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Arthroscopic Anterior Shoulder Stabilization: Pearls and Pitfalls in Patient Positioning

March 15, 2015

Contributors: Maristella F. Saccomanno, MD; Nikhil N Verma, MD; Brian J Cole, MD, MBA; Bernard R Bach Jr, MD; Anthony A Romeo, MD; CAPT (Ret) Matthew T. Provencher, MD MC USNR; Rachel M Frank, MD; Rachel M Frank, MD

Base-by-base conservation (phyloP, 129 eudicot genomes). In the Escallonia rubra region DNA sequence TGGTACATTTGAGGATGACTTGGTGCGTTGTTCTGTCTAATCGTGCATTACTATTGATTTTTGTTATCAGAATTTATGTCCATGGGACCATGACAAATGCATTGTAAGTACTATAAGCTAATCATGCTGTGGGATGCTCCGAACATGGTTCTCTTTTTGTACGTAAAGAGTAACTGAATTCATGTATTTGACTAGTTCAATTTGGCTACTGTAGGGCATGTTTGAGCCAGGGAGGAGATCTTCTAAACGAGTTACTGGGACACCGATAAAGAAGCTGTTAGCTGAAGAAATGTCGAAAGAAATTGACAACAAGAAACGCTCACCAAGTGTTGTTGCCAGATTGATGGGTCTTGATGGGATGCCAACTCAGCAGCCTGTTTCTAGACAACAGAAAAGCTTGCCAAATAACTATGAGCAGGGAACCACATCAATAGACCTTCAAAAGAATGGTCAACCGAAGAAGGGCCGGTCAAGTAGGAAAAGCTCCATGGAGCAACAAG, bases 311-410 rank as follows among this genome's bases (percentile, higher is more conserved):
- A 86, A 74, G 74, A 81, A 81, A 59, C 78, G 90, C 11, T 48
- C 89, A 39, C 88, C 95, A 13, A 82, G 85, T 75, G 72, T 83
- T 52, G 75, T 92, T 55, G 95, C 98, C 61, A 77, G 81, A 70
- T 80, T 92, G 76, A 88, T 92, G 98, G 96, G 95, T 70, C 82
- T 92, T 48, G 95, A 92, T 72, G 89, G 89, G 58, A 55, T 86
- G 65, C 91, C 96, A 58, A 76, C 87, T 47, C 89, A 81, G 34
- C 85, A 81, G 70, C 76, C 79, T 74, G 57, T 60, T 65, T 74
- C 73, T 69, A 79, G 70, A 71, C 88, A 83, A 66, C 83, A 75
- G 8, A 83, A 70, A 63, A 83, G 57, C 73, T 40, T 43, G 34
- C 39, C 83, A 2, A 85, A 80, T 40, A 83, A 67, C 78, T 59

Glenohumeral instability remains one of the most common shoulder pathologies in the athletic patient population. The most common underlying pathology is capsule and/or labral damage. Arthroscopic anterior shoulder stabilization can be performed in either the beach chair (BC) position or the lateral decubitus (LD) position. Surgeon preference, experience level, and the specific intended procedure often dictate which position is utilized. With appropriate set-up and positioning, both techniques are reliable with low complication rates. The BC position offers the advantage of easy conversion to open techniques, while the LD position may allow for lower suture anchor position on the glenoid. In contrast, the BC position has been associated with hypotension and cerebral ischemia, while the LD position has been associated with postoperative nerve traction injury. Regardless of the position, it is absolutely paramount that the patient be positioned carefully, with proper padding, head placement, and appropriately balanced suspension forces to minimize the occurrence of potentially devastating positioning complications. This video reviews technical pearls for patient positioning in both the BC and LD positions, and utilizes a case-based approach to outline specific pathologies that may be best treated with one approach versus the other. Common complications associated with each position, and ways in which these complications may be avoided, are discussed in detail. Finally, clinical outcomes following anterior, posterior, and multidirectional shoulder stabilization procedures in each position are reviewed in detail.

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